Cement is one of the oldest building materials cooked up by humans, but it’s so misunderstood. It’s not what paves your cement sidewalk, that’s concrete. And it’s not concrete, although cement is a main ingredient. Modern advances in production and ingredient mix are reinventing this “everywhere” substance as a sustainable champ. The material itself is fairly green but fails miserably in whole lifecycle assessment. Cement relies on fossil fuels for processing its raw materials. Resultant emissions mean that making basic cement causes about 5 percent of all manmade carbon dioxide.
Think of it as glue. The ancients discovered that finely ground lime or silicates, mixed with water, will react at ordinary temperatures to form a sludgy ooze with superior binding powers. Recent advances in chemical mix and production technologies are not only making concrete carbon-neutral, it’s actually achieving carbon-negativity.
Concrete’s made of three ingredients: water, aggregates (sand and rock rubble), and cement. Conjuring up their inner Iron Chefs, early builders played with the recipe. Grabbing nearby ingredients (volcanic ash, pumicite, and fly ash, as example), they cooked up new types of cements, each with specific characteristics. Some worked best as mortar for bricks, others as binders for formed rubble structures.
The type of cement used will influence the ultimate functionality of that specific concrete. It’s a wonder product.
Rapid urbanization outpaced supply of quarried stone in many places; others areas were stone-starved.
Cement allowed builders to create stone-like structures using locally sourced water and aggregates, easily acquired and transportable materials found virtually everywhere.
Ancient Minoans and Greeks and Romans slathered it on most everything they built. It lasts. A famous example is the dome of the Roman Parthenon. By the 18th Century, it’s no longer batched up on jobsites: mass production’s required to meet global demand. And the sustainability inherent in its ingredient list, clean manufacture and ease of transport disappears.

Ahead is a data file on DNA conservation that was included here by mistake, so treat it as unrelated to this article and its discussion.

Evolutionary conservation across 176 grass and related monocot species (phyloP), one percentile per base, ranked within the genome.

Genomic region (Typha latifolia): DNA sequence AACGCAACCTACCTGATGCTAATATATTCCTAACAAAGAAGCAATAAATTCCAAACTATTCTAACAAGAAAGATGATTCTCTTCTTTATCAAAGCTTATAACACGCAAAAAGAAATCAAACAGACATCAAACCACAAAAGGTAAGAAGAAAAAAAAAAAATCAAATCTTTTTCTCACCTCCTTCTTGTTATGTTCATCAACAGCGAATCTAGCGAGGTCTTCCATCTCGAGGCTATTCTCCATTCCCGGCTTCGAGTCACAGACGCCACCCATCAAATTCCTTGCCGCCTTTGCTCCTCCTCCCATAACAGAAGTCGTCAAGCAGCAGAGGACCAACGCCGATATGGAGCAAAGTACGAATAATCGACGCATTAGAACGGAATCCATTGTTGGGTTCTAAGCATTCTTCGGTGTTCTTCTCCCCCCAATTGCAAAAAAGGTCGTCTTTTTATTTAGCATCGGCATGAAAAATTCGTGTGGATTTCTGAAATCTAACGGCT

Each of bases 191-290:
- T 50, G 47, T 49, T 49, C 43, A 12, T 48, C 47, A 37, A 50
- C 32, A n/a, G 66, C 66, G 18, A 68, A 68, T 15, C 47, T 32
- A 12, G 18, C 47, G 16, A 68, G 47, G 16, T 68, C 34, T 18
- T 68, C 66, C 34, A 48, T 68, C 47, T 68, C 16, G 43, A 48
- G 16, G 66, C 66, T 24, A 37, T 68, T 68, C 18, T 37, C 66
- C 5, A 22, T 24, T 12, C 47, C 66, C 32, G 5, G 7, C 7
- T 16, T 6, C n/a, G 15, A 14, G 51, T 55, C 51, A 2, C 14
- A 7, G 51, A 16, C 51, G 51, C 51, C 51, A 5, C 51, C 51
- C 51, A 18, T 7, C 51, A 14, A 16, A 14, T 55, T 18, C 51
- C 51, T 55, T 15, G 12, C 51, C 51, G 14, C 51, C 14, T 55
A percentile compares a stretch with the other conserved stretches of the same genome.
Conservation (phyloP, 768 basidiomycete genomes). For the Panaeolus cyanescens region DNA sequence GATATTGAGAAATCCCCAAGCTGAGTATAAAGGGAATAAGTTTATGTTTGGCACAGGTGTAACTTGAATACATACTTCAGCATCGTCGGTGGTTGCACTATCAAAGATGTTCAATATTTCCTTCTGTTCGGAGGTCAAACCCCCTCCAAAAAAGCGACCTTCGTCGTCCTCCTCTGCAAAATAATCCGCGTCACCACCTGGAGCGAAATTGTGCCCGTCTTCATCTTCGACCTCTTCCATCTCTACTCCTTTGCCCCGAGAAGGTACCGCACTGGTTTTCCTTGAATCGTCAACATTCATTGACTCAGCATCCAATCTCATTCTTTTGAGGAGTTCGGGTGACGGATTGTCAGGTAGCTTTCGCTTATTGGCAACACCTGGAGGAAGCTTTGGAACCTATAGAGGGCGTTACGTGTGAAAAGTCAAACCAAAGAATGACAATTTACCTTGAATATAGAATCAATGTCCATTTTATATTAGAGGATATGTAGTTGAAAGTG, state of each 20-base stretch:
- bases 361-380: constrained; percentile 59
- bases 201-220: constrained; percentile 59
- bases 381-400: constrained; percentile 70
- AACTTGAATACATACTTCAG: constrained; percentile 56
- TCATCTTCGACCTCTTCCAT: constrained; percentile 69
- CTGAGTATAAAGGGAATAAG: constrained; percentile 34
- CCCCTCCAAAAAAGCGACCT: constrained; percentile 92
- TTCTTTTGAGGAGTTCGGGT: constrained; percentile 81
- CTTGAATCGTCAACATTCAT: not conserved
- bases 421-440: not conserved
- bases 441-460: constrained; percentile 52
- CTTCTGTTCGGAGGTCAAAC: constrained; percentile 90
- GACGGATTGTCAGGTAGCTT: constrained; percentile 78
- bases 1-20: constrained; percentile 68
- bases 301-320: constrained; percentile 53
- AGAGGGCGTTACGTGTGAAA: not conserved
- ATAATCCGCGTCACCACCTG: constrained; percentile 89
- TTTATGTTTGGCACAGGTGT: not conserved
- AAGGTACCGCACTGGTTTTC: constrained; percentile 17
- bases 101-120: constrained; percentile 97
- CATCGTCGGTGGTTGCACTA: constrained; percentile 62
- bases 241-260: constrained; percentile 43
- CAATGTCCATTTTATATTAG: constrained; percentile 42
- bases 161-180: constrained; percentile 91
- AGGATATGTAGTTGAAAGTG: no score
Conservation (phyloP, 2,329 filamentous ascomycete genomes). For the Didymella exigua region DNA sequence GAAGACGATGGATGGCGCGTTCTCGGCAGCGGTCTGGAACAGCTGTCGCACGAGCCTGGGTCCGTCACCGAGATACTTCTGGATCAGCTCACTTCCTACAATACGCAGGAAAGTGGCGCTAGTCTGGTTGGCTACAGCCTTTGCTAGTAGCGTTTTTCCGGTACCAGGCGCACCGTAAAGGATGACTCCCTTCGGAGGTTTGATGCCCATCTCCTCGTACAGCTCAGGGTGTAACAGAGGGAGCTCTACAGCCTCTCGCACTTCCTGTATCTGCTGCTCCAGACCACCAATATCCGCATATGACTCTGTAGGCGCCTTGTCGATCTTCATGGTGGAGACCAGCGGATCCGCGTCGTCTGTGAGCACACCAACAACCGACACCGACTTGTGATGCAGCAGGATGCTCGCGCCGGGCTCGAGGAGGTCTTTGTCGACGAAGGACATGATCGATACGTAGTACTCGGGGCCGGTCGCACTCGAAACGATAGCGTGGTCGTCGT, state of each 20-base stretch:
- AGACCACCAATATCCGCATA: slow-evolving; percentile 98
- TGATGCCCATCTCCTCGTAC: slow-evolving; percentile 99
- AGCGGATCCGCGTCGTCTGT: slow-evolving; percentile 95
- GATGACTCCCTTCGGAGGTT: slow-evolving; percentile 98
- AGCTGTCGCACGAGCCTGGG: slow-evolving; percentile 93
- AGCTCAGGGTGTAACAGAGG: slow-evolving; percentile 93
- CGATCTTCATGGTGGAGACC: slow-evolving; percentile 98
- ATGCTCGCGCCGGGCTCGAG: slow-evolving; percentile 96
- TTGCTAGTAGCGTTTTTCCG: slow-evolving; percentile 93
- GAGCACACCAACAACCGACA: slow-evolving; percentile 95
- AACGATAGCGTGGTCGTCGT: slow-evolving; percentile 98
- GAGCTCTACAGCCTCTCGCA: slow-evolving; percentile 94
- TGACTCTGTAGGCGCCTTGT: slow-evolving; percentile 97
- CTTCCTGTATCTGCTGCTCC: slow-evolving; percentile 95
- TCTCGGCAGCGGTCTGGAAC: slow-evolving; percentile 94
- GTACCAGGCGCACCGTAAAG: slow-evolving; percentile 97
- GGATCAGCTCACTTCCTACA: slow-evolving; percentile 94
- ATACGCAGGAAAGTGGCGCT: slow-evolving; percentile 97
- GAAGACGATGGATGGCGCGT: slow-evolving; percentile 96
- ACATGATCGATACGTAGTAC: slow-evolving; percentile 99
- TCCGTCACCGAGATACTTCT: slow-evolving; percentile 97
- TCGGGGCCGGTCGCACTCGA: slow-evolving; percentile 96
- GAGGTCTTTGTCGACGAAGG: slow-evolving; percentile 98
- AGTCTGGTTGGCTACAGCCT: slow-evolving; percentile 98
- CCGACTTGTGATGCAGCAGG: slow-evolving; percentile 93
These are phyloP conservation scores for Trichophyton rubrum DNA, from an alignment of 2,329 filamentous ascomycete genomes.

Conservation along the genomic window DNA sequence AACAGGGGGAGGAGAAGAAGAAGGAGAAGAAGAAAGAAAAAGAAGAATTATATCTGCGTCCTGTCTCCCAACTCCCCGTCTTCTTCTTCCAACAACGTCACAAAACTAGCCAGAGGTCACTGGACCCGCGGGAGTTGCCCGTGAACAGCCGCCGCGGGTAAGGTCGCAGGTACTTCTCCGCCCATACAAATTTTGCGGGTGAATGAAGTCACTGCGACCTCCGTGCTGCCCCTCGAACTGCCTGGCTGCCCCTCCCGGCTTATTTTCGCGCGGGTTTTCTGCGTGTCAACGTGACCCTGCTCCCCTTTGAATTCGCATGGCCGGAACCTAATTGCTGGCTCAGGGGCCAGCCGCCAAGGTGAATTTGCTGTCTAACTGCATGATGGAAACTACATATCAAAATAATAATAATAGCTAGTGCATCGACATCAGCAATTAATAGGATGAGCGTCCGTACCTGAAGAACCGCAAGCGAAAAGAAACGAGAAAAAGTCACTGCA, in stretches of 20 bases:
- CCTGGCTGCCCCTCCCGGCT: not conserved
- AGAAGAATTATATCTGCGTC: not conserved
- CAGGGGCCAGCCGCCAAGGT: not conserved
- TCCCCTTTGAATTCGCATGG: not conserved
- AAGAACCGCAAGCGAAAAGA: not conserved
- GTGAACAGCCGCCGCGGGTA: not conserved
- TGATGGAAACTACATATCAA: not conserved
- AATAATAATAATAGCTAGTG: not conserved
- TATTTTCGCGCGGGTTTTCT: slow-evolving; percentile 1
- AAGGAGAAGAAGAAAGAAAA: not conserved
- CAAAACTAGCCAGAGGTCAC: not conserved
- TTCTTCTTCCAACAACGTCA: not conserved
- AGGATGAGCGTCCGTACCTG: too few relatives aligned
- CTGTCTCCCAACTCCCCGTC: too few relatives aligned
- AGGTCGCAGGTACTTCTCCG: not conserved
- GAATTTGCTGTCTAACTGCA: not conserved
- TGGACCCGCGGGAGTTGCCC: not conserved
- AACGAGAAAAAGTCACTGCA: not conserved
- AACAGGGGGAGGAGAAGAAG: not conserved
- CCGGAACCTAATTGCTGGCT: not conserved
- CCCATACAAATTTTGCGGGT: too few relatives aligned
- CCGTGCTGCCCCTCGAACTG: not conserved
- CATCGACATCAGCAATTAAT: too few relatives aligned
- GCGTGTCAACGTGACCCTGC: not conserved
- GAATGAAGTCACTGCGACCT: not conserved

Fast forward the world’s clock, watch builders better control cements’ properties. Concrete becomes malleable, formable, increasingly strong and durable. It’s the preferred building material for post-industrial-age civil works and large buildings. And on the way, concrete became the world’s third-largest source of man-made carbon dioxide. It doesn’t have to be that way.
Cement chemists and process engineers get creative.
A company called Novacem has developed a cement based on magnesium oxide that can make a significant contribution to a low carbon world.
Their “carbon negative” cement absorbs more carbon dioxide (CO2) during production than it emits: they’ve replaced the calcium carbonates used in typical cement with magnesium silicates, and use a lower temp production process that’s fueled by biomass.
Novacem engineer Danial Bowden told Architect magazine that in developmental trials the cement is already achieving strengths up to 80Mpa. If implemented, this material would take care of most of construction’s attempts at carbon reductions in one fell swoop. Commercial rollout is planned for 2014-2015.
Calera is a company that uses the carbon in industrial flue emissions (the stuff collected in smokestacks) as ingredients in concrete and asphalt. Their process, called Carbonate Mineralization by Aqueous Precipitation (CMAP), involves running flue gases through pH-adjusted seawater or alkaline brine water.
Water chemistry works to convert CO2 to calcium and/or magnesium carbonate, which is then extracted from the water and dried, recycling the heat already being released from the flue. CMAP removes 70-90% of CO2 from the gases, and every ton of the resultant building materials holds half a ton of captured carbon.
CMAP captures 95-98% of sulfur dioxide in flue gases, and neutralizes pollutants such as mercury, trace metals, nitrogen and ammonia. Combined with a desalination plant, it could also economically produce drinking water (desalination made cheaper since seawater would already be getting pumped in, and have its calcium and magnesium removed as part of the CMAP “mining”). Calera’s process could also use the leftover brine slurry from desalination to extract CO2 from flue gas. As with the green miner who is pulling minerals from brine, this process would clean post-slurry wastewater – the toxic waste from a stand-alone desalination plant. Milking revenue from desalination waste brine makes CMAP cost-effective.
Calera’s process is being used in a pilot project at the Moss Landing power plant in California. Similar technologies are being pursued by companies such as America’s Carbon Sciences and Canada’s Carbon Sense.
Then there’s Syndecrete, developed by architect David Hertz as an eco-friendly concrete alternative made from recycled materials that include everything from broken glass to old vinyl LPs. Syndecrete can be used indoors and out, and formed in limitless sizes and shapes for big projects like a walls and floors, or tiny jobs like a bathroom countertop. In addition to looking fabulous, this composite has half the weight and twice the compressive strength of regular concrete.
Its high volume of reclaimed post-consumer and post-industrial materials make it a green no-brainer.
Image of cementing bricks from Shutterstock